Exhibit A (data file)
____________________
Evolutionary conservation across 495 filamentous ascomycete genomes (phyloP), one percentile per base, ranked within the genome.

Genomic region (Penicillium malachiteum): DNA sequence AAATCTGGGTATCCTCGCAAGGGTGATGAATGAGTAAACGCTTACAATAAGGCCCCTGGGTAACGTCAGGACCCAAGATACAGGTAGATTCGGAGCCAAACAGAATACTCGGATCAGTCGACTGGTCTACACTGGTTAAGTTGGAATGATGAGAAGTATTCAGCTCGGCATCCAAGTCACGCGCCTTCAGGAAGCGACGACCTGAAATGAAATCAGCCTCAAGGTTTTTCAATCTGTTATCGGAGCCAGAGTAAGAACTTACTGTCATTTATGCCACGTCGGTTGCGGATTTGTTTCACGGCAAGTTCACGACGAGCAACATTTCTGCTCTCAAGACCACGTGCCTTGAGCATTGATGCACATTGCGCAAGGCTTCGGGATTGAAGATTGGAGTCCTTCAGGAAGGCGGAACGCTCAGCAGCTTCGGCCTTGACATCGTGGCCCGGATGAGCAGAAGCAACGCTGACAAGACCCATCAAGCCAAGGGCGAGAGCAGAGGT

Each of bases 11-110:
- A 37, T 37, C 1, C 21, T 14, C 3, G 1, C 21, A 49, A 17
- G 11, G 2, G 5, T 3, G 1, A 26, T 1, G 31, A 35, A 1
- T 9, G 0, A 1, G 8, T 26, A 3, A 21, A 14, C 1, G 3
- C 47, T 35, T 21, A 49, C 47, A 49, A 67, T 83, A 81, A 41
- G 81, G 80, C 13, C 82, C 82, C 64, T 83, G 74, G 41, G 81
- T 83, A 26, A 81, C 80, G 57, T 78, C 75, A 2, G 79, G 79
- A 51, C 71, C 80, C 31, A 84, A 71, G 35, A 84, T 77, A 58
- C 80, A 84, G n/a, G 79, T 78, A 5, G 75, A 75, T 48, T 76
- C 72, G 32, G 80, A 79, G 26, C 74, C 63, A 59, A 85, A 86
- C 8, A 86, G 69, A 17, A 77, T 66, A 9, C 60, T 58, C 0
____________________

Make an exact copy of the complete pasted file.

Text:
Evolutionary conservation across 495 filamentous ascomycete genomes (phyloP), one percentile per base, ranked within the genome.

Genomic region (Penicillium malachiteum): DNA sequence AAATCTGGGTATCCTCGCAAGGGTGATGAATGAGTAAACGCTTACAATAAGGCCCCTGGGTAACGTCAGGACCCAAGATACAGGTAGATTCGGAGCCAAACAGAATACTCGGATCAGTCGACTGGTCTACACTGGTTAAGTTGGAATGATGAGAAGTATTCAGCTCGGCATCCAAGTCACGCGCCTTCAGGAAGCGACGACCTGAAATGAAATCAGCCTCAAGGTTTTTCAATCTGTTATCGGAGCCAGAGTAAGAACTTACTGTCATTTATGCCACGTCGGTTGCGGATTTGTTTCACGGCAAGTTCACGACGAGCAACATTTCTGCTCTCAAGACCACGTGCCTTGAGCATTGATGCACATTGCGCAAGGCTTCGGGATTGAAGATTGGAGTCCTTCAGGAAGGCGGAACGCTCAGCAGCTTCGGCCTTGACATCGTGGCCCGGATGAGCAGAAGCAACGCTGACAAGACCCATCAAGCCAAGGGCGAGAGCAGAGGT

Each of bases 11-110:
- A 37, T 37, C 1, C 21, T 14, C 3, G 1, C 21, A 49, A 17
- G 11, G 2, G 5, T 3, G 1, A 26, T 1, G 31, A 35, A 1
- T 9, G 0, A 1, G 8, T 26, A 3, A 21, A 14, C 1, G 3
- C 47, T 35, T 21, A 49, C 47, A 49, A 67, T 83, A 81, A 41
- G 81, G 80, C 13, C 82, C 82, C 64, T 83, G 74, G 41, G 81
- T 83, A 26, A 81, C 80, G 57, T 78, C 75, A 2, G 79, G 79
- A 51, C 71, C 80, C 31, A 84, A 71, G 35, A 84, T 77, A 58
- C 80, A 84, G n/a, G 79, T 78, A 5, G 75, A 75, T 48, T 76
- C 72, G 32, G 80, A 79, G 26, C 74, C 63, A 59, A 85, A 86
- C 8, A 86, G 69, A 17, A 77, T 66, A 9, C 60, T 58, C 0